Becoming a skilled reader requires building a functional neurocircuitry for printed-language processing that integrates with spoken-language-processing networks. In this longitudinal study, functional MRI (fMRI) was used to examine convergent activation for printed and spoken language (print-speech coactivation) in selected regions implicated in printed-language processing (the reading network). We found that print-speech coactivation across the left-hemisphere reading network in beginning readers predicted reading achievement 2 years later beyond the effects of brain activity for either modality alone; moreover, coactivation effects accounted for variance in later reading after controlling for initial reading performance. Within the reading network, effects of coactivation were significant in bilateral inferior frontal gyrus (IFG) and left inferior parietal cortex and fusiform gyrus. The contribution of left and right IFG differed, with more coactivation in left IFG predicting better achievement but more coactivation in right IFG predicting poorer achievement. Findings point to the centrality of print-speech convergence in building an efficient reading circuitry in children.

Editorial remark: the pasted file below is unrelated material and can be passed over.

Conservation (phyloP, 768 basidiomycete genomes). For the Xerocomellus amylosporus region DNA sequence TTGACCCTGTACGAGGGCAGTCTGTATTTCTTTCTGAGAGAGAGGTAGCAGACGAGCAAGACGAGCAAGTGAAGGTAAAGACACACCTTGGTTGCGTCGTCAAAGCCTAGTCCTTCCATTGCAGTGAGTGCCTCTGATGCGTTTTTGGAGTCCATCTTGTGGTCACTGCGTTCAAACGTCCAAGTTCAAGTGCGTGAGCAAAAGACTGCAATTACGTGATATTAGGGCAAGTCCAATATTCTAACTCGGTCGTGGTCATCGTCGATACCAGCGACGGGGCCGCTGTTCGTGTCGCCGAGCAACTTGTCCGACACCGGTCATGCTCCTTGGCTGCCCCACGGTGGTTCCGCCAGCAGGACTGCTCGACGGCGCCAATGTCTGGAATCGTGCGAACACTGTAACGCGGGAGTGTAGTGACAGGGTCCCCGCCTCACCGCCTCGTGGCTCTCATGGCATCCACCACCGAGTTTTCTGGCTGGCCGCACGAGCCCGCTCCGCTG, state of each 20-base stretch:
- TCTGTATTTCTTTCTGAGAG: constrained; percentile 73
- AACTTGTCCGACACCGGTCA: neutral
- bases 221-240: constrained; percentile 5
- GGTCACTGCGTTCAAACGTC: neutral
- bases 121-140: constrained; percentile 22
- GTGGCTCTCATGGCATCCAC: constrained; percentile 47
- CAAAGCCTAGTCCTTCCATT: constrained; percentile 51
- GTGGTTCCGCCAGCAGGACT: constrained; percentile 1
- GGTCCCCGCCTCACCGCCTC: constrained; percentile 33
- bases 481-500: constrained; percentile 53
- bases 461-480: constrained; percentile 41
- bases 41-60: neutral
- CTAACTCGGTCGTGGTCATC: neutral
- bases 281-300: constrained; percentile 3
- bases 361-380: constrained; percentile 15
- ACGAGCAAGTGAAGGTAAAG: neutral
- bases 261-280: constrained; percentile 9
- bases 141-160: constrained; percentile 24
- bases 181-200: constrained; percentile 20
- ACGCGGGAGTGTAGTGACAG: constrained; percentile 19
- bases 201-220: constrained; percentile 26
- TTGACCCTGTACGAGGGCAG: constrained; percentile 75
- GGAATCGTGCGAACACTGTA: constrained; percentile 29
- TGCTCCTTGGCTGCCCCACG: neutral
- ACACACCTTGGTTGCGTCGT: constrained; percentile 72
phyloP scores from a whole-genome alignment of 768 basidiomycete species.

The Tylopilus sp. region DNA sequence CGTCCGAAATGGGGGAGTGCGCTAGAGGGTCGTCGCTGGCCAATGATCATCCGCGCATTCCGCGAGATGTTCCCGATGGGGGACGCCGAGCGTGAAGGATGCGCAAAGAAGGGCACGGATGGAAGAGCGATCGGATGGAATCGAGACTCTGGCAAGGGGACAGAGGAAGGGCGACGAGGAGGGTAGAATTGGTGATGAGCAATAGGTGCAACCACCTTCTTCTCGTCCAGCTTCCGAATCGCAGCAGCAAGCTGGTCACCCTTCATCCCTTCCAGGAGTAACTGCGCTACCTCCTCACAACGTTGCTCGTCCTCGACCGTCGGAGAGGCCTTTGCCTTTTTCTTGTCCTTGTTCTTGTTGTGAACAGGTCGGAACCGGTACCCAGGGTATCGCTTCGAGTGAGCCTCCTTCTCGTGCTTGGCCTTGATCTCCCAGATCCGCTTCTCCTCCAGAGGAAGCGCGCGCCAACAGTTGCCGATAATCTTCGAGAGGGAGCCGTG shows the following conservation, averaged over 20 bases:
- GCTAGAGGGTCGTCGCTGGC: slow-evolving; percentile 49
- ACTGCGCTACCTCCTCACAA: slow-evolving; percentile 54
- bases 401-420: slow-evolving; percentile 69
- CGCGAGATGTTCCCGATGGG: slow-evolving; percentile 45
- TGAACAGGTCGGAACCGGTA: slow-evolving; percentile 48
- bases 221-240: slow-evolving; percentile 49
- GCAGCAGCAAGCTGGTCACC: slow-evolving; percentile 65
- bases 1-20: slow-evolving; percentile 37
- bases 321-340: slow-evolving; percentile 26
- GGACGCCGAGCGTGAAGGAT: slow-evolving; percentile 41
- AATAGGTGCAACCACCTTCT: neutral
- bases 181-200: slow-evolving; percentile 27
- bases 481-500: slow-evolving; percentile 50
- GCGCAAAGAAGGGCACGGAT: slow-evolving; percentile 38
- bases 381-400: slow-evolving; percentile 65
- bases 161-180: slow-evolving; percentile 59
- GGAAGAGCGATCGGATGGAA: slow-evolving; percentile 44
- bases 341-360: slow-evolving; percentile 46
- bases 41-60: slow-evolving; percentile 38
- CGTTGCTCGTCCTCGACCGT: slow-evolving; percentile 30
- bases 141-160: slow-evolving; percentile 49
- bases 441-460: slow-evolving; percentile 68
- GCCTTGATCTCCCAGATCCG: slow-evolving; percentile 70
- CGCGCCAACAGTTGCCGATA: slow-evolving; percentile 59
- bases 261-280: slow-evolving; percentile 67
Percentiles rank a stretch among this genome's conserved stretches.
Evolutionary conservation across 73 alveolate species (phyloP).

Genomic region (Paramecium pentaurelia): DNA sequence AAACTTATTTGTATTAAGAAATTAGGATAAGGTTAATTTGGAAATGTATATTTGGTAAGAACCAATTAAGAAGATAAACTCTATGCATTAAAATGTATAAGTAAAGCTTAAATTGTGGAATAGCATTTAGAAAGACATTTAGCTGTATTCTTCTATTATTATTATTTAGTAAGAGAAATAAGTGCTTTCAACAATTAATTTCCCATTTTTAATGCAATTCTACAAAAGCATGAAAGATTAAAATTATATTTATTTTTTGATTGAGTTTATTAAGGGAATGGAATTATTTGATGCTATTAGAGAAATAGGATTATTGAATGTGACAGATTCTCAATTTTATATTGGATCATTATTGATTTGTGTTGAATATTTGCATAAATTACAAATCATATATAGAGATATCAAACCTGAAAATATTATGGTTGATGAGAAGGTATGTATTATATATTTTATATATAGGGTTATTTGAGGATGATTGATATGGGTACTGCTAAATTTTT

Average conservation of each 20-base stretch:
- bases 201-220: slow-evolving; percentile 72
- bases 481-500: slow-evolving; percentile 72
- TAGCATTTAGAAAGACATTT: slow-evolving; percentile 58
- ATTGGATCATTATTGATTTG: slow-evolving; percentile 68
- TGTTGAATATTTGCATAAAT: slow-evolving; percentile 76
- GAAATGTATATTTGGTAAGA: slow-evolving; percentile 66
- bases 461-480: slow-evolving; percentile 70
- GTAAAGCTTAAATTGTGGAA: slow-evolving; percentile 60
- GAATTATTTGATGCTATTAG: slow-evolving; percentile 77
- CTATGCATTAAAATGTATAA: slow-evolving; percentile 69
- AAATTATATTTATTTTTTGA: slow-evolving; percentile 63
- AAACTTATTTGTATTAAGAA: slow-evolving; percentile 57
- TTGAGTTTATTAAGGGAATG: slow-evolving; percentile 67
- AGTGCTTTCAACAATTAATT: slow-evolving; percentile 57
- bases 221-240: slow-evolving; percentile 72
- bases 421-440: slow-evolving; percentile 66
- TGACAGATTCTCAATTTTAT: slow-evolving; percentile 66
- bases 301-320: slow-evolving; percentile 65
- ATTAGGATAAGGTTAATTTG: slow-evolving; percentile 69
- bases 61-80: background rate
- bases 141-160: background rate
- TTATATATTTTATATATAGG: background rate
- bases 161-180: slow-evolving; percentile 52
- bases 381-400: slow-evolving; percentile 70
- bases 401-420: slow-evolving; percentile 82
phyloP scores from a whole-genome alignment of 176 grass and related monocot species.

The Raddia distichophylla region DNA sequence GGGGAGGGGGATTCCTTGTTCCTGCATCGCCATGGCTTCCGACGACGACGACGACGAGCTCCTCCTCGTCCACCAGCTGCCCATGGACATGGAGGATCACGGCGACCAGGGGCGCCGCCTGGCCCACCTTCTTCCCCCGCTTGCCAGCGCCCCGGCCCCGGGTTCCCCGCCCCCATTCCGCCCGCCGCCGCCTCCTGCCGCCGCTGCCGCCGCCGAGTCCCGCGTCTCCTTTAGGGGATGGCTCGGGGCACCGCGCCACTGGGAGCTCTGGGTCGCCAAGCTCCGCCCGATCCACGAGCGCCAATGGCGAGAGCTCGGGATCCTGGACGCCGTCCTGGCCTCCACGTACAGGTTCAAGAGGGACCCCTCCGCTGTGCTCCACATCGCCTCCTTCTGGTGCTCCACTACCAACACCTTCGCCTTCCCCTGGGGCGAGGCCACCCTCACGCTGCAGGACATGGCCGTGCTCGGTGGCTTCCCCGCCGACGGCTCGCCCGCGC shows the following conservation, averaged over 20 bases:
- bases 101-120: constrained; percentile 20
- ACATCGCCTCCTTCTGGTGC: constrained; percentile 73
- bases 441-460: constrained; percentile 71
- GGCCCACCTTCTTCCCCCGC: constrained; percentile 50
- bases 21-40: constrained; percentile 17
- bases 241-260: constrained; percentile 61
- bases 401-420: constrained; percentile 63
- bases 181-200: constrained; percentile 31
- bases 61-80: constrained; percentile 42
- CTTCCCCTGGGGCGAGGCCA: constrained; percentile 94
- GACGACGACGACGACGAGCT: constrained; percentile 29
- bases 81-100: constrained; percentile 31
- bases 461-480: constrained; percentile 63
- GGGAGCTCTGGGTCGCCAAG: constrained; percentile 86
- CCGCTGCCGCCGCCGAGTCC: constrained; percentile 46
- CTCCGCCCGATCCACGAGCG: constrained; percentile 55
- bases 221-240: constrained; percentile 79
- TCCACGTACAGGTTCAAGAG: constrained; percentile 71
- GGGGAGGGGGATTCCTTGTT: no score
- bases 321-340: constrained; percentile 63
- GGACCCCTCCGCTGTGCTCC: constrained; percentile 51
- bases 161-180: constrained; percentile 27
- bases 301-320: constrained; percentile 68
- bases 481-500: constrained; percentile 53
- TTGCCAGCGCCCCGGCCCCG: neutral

- cognitive neuroscience
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